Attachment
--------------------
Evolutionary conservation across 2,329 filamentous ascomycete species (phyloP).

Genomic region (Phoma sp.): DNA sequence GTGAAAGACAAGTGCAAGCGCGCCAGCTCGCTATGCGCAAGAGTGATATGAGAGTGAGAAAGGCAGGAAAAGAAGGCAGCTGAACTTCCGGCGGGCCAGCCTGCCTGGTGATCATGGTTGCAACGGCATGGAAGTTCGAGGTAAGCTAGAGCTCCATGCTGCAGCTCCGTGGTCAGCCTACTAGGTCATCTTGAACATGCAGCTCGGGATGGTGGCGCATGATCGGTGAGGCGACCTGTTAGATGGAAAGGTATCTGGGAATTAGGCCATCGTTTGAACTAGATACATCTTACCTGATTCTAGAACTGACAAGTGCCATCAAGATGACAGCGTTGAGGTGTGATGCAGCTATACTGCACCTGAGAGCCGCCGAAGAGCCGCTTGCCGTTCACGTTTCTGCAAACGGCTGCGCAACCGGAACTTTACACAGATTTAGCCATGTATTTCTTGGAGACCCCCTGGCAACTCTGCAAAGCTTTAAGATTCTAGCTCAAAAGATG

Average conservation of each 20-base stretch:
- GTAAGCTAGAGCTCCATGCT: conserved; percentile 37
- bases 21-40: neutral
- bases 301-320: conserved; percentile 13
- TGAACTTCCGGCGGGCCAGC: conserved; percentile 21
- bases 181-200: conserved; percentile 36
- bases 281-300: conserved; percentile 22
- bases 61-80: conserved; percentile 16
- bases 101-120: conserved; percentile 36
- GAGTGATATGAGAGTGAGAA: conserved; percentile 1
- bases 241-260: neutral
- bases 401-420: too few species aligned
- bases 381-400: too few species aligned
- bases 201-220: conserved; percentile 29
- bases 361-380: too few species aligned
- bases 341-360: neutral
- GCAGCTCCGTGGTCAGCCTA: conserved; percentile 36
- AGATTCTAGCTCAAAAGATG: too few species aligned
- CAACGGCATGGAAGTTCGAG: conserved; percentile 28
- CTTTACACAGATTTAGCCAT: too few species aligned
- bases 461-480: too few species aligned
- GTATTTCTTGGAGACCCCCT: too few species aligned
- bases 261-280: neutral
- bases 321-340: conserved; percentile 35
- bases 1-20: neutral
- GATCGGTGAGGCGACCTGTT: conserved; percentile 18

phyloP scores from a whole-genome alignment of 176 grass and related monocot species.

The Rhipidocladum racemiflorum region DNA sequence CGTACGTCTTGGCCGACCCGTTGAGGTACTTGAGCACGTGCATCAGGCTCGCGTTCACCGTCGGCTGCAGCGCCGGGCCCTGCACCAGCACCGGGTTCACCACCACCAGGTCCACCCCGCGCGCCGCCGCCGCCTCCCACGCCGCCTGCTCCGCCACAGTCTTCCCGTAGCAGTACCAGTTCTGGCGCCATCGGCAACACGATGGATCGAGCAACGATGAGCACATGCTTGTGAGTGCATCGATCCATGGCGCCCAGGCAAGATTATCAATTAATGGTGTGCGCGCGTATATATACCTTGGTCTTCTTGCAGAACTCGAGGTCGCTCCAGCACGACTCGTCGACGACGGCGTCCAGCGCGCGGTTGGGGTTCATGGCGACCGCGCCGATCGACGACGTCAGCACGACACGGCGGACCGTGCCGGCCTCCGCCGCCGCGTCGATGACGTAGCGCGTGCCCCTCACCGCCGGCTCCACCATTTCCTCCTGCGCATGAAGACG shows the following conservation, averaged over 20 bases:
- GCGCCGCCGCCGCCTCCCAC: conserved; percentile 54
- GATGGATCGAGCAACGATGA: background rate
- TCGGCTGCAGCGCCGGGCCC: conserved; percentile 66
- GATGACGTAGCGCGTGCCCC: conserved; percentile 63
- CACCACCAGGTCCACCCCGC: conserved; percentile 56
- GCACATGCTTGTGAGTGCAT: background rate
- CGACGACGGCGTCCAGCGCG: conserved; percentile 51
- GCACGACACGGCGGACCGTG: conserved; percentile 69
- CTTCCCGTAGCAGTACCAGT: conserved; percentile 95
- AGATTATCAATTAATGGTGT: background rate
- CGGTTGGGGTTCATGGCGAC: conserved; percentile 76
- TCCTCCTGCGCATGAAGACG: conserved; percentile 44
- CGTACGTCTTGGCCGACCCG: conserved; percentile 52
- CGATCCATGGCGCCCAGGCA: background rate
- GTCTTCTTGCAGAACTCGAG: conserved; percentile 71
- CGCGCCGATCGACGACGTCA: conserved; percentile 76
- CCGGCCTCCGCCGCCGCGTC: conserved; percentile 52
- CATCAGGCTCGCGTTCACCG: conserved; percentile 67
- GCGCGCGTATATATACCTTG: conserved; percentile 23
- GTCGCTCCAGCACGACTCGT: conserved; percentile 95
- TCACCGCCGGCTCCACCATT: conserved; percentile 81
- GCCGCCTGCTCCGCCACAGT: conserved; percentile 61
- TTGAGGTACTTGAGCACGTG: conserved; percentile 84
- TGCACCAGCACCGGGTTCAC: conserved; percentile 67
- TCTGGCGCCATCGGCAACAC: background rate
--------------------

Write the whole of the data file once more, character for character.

Evolutionary conservation across 2,329 filamentous ascomycete species (phyloP).

Genomic region (Phoma sp.): DNA sequence GTGAAAGACAAGTGCAAGCGCGCCAGCTCGCTATGCGCAAGAGTGATATGAGAGTGAGAAAGGCAGGAAAAGAAGGCAGCTGAACTTCCGGCGGGCCAGCCTGCCTGGTGATCATGGTTGCAACGGCATGGAAGTTCGAGGTAAGCTAGAGCTCCATGCTGCAGCTCCGTGGTCAGCCTACTAGGTCATCTTGAACATGCAGCTCGGGATGGTGGCGCATGATCGGTGAGGCGACCTGTTAGATGGAAAGGTATCTGGGAATTAGGCCATCGTTTGAACTAGATACATCTTACCTGATTCTAGAACTGACAAGTGCCATCAAGATGACAGCGTTGAGGTGTGATGCAGCTATACTGCACCTGAGAGCCGCCGAAGAGCCGCTTGCCGTTCACGTTTCTGCAAACGGCTGCGCAACCGGAACTTTACACAGATTTAGCCATGTATTTCTTGGAGACCCCCTGGCAACTCTGCAAAGCTTTAAGATTCTAGCTCAAAAGATG

Average conservation of each 20-base stretch:
- GTAAGCTAGAGCTCCATGCT: conserved; percentile 37
- bases 21-40: neutral
- bases 301-320: conserved; percentile 13
- TGAACTTCCGGCGGGCCAGC: conserved; percentile 21
- bases 181-200: conserved; percentile 36
- bases 281-300: conserved; percentile 22
- bases 61-80: conserved; percentile 16
- bases 101-120: conserved; percentile 36
- GAGTGATATGAGAGTGAGAA: conserved; percentile 1
- bases 241-260: neutral
- bases 401-420: too few species aligned
- bases 381-400: too few species aligned
- bases 201-220: conserved; percentile 29
- bases 361-380: too few species aligned
- bases 341-360: neutral
- GCAGCTCCGTGGTCAGCCTA: conserved; percentile 36
- AGATTCTAGCTCAAAAGATG: too few species aligned
- CAACGGCATGGAAGTTCGAG: conserved; percentile 28
- CTTTACACAGATTTAGCCAT: too few species aligned
- bases 461-480: too few species aligned
- GTATTTCTTGGAGACCCCCT: too few species aligned
- bases 261-280: neutral
- bases 321-340: conserved; percentile 35
- bases 1-20: neutral
- GATCGGTGAGGCGACCTGTT: conserved; percentile 18

phyloP scores from a whole-genome alignment of 176 grass and related monocot species.

The Rhipidocladum racemiflorum region DNA sequence CGTACGTCTTGGCCGACCCGTTGAGGTACTTGAGCACGTGCATCAGGCTCGCGTTCACCGTCGGCTGCAGCGCCGGGCCCTGCACCAGCACCGGGTTCACCACCACCAGGTCCACCCCGCGCGCCGCCGCCGCCTCCCACGCCGCCTGCTCCGCCACAGTCTTCCCGTAGCAGTACCAGTTCTGGCGCCATCGGCAACACGATGGATCGAGCAACGATGAGCACATGCTTGTGAGTGCATCGATCCATGGCGCCCAGGCAAGATTATCAATTAATGGTGTGCGCGCGTATATATACCTTGGTCTTCTTGCAGAACTCGAGGTCGCTCCAGCACGACTCGTCGACGACGGCGTCCAGCGCGCGGTTGGGGTTCATGGCGACCGCGCCGATCGACGACGTCAGCACGACACGGCGGACCGTGCCGGCCTCCGCCGCCGCGTCGATGACGTAGCGCGTGCCCCTCACCGCCGGCTCCACCATTTCCTCCTGCGCATGAAGACG shows the following conservation, averaged over 20 bases:
- GCGCCGCCGCCGCCTCCCAC: conserved; percentile 54
- GATGGATCGAGCAACGATGA: background rate
- TCGGCTGCAGCGCCGGGCCC: conserved; percentile 66
- GATGACGTAGCGCGTGCCCC: conserved; percentile 63
- CACCACCAGGTCCACCCCGC: conserved; percentile 56
- GCACATGCTTGTGAGTGCAT: background rate
- CGACGACGGCGTCCAGCGCG: conserved; percentile 51
- GCACGACACGGCGGACCGTG: conserved; percentile 69
- CTTCCCGTAGCAGTACCAGT: conserved; percentile 95
- AGATTATCAATTAATGGTGT: background rate
- CGGTTGGGGTTCATGGCGAC: conserved; percentile 76
- TCCTCCTGCGCATGAAGACG: conserved; percentile 44
- CGTACGTCTTGGCCGACCCG: conserved; percentile 52
- CGATCCATGGCGCCCAGGCA: background rate
- GTCTTCTTGCAGAACTCGAG: conserved; percentile 71
- CGCGCCGATCGACGACGTCA: conserved; percentile 76
- CCGGCCTCCGCCGCCGCGTC: conserved; percentile 52
- CATCAGGCTCGCGTTCACCG: conserved; percentile 67
- GCGCGCGTATATATACCTTG: conserved; percentile 23
- GTCGCTCCAGCACGACTCGT: conserved; percentile 95
- TCACCGCCGGCTCCACCATT: conserved; percentile 81
- GCCGCCTGCTCCGCCACAGT: conserved; percentile 61
- TTGAGGTACTTGAGCACGTG: conserved; percentile 84
- TGCACCAGCACCGGGTTCAC: conserved; percentile 67
- TCTGGCGCCATCGGCAACAC: background rate